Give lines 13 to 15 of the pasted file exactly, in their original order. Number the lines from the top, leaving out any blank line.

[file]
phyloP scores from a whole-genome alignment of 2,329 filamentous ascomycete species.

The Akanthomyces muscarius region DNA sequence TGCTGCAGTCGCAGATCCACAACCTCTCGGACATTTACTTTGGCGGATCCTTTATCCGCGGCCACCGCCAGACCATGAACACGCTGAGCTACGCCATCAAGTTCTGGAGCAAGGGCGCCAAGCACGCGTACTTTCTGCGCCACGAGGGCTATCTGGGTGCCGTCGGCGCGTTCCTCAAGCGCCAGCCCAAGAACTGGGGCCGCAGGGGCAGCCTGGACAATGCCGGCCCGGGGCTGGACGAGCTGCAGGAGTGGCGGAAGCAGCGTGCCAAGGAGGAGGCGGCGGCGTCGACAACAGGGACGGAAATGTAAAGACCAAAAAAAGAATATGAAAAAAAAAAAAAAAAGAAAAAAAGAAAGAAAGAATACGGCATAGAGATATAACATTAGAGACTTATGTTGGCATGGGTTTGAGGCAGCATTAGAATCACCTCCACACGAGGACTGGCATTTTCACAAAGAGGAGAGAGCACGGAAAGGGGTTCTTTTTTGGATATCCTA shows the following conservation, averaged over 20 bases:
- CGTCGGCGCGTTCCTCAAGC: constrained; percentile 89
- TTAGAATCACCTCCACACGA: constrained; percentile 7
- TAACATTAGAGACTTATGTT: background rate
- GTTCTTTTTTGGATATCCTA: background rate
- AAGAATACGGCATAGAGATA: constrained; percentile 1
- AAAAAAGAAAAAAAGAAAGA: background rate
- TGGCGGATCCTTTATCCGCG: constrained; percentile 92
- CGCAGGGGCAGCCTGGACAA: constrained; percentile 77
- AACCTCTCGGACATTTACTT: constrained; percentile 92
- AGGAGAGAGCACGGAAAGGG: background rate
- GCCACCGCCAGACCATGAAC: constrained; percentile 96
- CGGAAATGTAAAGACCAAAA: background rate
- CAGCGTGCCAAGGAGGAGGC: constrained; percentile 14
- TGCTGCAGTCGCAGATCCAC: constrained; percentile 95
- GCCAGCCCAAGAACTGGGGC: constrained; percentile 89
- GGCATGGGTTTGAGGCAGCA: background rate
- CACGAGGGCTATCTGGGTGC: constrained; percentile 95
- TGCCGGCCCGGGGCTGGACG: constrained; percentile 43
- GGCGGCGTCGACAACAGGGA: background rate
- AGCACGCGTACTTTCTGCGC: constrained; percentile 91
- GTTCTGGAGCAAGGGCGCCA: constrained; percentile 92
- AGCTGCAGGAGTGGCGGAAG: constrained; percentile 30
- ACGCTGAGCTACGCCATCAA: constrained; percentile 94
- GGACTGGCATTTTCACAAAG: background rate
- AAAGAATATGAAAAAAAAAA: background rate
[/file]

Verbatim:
- GCCACCGCCAGACCATGAAC: constrained; percentile 96
- CGGAAATGTAAAGACCAAAA: background rate
- CAGCGTGCCAAGGAGGAGGC: constrained; percentile 14